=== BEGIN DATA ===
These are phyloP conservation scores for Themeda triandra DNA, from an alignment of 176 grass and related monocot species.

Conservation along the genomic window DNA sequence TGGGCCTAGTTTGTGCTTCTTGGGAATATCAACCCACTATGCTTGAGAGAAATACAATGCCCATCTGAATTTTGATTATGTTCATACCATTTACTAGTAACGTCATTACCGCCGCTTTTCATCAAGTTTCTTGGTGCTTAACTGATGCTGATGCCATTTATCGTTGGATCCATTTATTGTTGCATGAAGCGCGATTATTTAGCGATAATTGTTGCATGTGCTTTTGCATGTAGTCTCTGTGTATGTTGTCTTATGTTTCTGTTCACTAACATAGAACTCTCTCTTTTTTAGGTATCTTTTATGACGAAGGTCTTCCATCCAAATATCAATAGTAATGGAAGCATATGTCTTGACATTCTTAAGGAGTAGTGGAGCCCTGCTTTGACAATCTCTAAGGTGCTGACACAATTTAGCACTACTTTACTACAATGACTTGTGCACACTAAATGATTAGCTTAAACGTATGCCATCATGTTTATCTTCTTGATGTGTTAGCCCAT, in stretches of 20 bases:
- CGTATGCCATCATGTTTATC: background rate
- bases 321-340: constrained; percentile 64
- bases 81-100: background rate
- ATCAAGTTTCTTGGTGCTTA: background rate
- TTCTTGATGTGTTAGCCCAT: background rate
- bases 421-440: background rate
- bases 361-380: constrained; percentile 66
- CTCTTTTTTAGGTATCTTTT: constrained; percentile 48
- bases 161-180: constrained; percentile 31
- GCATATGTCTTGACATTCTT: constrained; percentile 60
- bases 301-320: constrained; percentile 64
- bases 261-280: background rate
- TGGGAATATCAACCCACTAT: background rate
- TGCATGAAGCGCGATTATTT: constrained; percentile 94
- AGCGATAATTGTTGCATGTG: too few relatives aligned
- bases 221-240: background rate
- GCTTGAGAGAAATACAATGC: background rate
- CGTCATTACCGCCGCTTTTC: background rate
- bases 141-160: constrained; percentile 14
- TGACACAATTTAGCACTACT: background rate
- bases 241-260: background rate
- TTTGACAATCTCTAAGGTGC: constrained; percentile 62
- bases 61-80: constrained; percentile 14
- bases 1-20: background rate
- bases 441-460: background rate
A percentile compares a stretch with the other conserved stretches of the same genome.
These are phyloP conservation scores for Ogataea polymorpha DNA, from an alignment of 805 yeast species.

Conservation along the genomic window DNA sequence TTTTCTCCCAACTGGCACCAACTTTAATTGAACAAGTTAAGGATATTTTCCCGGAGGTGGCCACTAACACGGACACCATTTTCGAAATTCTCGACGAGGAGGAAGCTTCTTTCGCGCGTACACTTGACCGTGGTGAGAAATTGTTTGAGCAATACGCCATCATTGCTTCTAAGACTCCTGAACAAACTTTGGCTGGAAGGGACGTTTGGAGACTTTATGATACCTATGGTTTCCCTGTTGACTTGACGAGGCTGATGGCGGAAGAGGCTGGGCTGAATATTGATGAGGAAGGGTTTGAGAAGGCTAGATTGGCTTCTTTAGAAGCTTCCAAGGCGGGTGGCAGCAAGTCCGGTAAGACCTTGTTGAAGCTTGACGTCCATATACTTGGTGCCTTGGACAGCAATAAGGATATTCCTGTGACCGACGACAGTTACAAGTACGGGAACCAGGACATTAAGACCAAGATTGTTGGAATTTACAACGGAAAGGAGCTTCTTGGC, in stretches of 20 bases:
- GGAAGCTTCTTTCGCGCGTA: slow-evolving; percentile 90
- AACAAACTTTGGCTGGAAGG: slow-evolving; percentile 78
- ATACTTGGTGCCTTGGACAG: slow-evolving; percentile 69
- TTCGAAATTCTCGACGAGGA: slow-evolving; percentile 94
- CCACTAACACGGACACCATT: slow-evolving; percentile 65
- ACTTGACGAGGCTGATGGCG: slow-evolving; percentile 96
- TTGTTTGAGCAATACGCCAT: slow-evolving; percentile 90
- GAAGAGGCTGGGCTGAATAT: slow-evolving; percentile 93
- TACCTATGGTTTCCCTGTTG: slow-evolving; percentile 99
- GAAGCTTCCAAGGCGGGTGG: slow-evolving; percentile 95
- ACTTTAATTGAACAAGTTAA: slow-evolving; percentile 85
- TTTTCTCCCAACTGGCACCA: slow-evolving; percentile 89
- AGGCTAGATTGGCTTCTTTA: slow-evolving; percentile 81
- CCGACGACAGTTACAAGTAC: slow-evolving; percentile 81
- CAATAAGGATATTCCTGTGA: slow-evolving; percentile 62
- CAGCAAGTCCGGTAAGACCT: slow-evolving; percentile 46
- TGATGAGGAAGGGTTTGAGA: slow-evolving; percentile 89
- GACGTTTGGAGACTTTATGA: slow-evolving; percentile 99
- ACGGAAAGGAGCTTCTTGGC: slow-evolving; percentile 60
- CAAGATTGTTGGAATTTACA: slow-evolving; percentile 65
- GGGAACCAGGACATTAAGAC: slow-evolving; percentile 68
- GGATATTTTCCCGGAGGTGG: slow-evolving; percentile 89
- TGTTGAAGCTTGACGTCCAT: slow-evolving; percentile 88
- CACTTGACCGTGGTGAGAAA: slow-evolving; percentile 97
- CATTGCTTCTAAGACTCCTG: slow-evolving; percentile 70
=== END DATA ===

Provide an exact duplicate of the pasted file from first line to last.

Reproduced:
These are phyloP conservation scores for Themeda triandra DNA, from an alignment of 176 grass and related monocot species.

Conservation along the genomic window DNA sequence TGGGCCTAGTTTGTGCTTCTTGGGAATATCAACCCACTATGCTTGAGAGAAATACAATGCCCATCTGAATTTTGATTATGTTCATACCATTTACTAGTAACGTCATTACCGCCGCTTTTCATCAAGTTTCTTGGTGCTTAACTGATGCTGATGCCATTTATCGTTGGATCCATTTATTGTTGCATGAAGCGCGATTATTTAGCGATAATTGTTGCATGTGCTTTTGCATGTAGTCTCTGTGTATGTTGTCTTATGTTTCTGTTCACTAACATAGAACTCTCTCTTTTTTAGGTATCTTTTATGACGAAGGTCTTCCATCCAAATATCAATAGTAATGGAAGCATATGTCTTGACATTCTTAAGGAGTAGTGGAGCCCTGCTTTGACAATCTCTAAGGTGCTGACACAATTTAGCACTACTTTACTACAATGACTTGTGCACACTAAATGATTAGCTTAAACGTATGCCATCATGTTTATCTTCTTGATGTGTTAGCCCAT, in stretches of 20 bases:
- CGTATGCCATCATGTTTATC: background rate
- bases 321-340: constrained; percentile 64
- bases 81-100: background rate
- ATCAAGTTTCTTGGTGCTTA: background rate
- TTCTTGATGTGTTAGCCCAT: background rate
- bases 421-440: background rate
- bases 361-380: constrained; percentile 66
- CTCTTTTTTAGGTATCTTTT: constrained; percentile 48
- bases 161-180: constrained; percentile 31
- GCATATGTCTTGACATTCTT: constrained; percentile 60
- bases 301-320: constrained; percentile 64
- bases 261-280: background rate
- TGGGAATATCAACCCACTAT: background rate
- TGCATGAAGCGCGATTATTT: constrained; percentile 94
- AGCGATAATTGTTGCATGTG: too few relatives aligned
- bases 221-240: background rate
- GCTTGAGAGAAATACAATGC: background rate
- CGTCATTACCGCCGCTTTTC: background rate
- bases 141-160: constrained; percentile 14
- TGACACAATTTAGCACTACT: background rate
- bases 241-260: background rate
- TTTGACAATCTCTAAGGTGC: constrained; percentile 62
- bases 61-80: constrained; percentile 14
- bases 1-20: background rate
- bases 441-460: background rate
A percentile compares a stretch with the other conserved stretches of the same genome.
These are phyloP conservation scores for Ogataea polymorpha DNA, from an alignment of 805 yeast species.

Conservation along the genomic window DNA sequence TTTTCTCCCAACTGGCACCAACTTTAATTGAACAAGTTAAGGATATTTTCCCGGAGGTGGCCACTAACACGGACACCATTTTCGAAATTCTCGACGAGGAGGAAGCTTCTTTCGCGCGTACACTTGACCGTGGTGAGAAATTGTTTGAGCAATACGCCATCATTGCTTCTAAGACTCCTGAACAAACTTTGGCTGGAAGGGACGTTTGGAGACTTTATGATACCTATGGTTTCCCTGTTGACTTGACGAGGCTGATGGCGGAAGAGGCTGGGCTGAATATTGATGAGGAAGGGTTTGAGAAGGCTAGATTGGCTTCTTTAGAAGCTTCCAAGGCGGGTGGCAGCAAGTCCGGTAAGACCTTGTTGAAGCTTGACGTCCATATACTTGGTGCCTTGGACAGCAATAAGGATATTCCTGTGACCGACGACAGTTACAAGTACGGGAACCAGGACATTAAGACCAAGATTGTTGGAATTTACAACGGAAAGGAGCTTCTTGGC, in stretches of 20 bases:
- GGAAGCTTCTTTCGCGCGTA: slow-evolving; percentile 90
- AACAAACTTTGGCTGGAAGG: slow-evolving; percentile 78
- ATACTTGGTGCCTTGGACAG: slow-evolving; percentile 69
- TTCGAAATTCTCGACGAGGA: slow-evolving; percentile 94
- CCACTAACACGGACACCATT: slow-evolving; percentile 65
- ACTTGACGAGGCTGATGGCG: slow-evolving; percentile 96
- TTGTTTGAGCAATACGCCAT: slow-evolving; percentile 90
- GAAGAGGCTGGGCTGAATAT: slow-evolving; percentile 93
- TACCTATGGTTTCCCTGTTG: slow-evolving; percentile 99
- GAAGCTTCCAAGGCGGGTGG: slow-evolving; percentile 95
- ACTTTAATTGAACAAGTTAA: slow-evolving; percentile 85
- TTTTCTCCCAACTGGCACCA: slow-evolving; percentile 89
- AGGCTAGATTGGCTTCTTTA: slow-evolving; percentile 81
- CCGACGACAGTTACAAGTAC: slow-evolving; percentile 81
- CAATAAGGATATTCCTGTGA: slow-evolving; percentile 62
- CAGCAAGTCCGGTAAGACCT: slow-evolving; percentile 46
- TGATGAGGAAGGGTTTGAGA: slow-evolving; percentile 89
- GACGTTTGGAGACTTTATGA: slow-evolving; percentile 99
- ACGGAAAGGAGCTTCTTGGC: slow-evolving; percentile 60
- CAAGATTGTTGGAATTTACA: slow-evolving; percentile 65
- GGGAACCAGGACATTAAGAC: slow-evolving; percentile 68
- GGATATTTTCCCGGAGGTGG: slow-evolving; percentile 89
- TGTTGAAGCTTGACGTCCAT: slow-evolving; percentile 88
- CACTTGACCGTGGTGAGAAA: slow-evolving; percentile 97
- CATTGCTTCTAAGACTCCTG: slow-evolving; percentile 70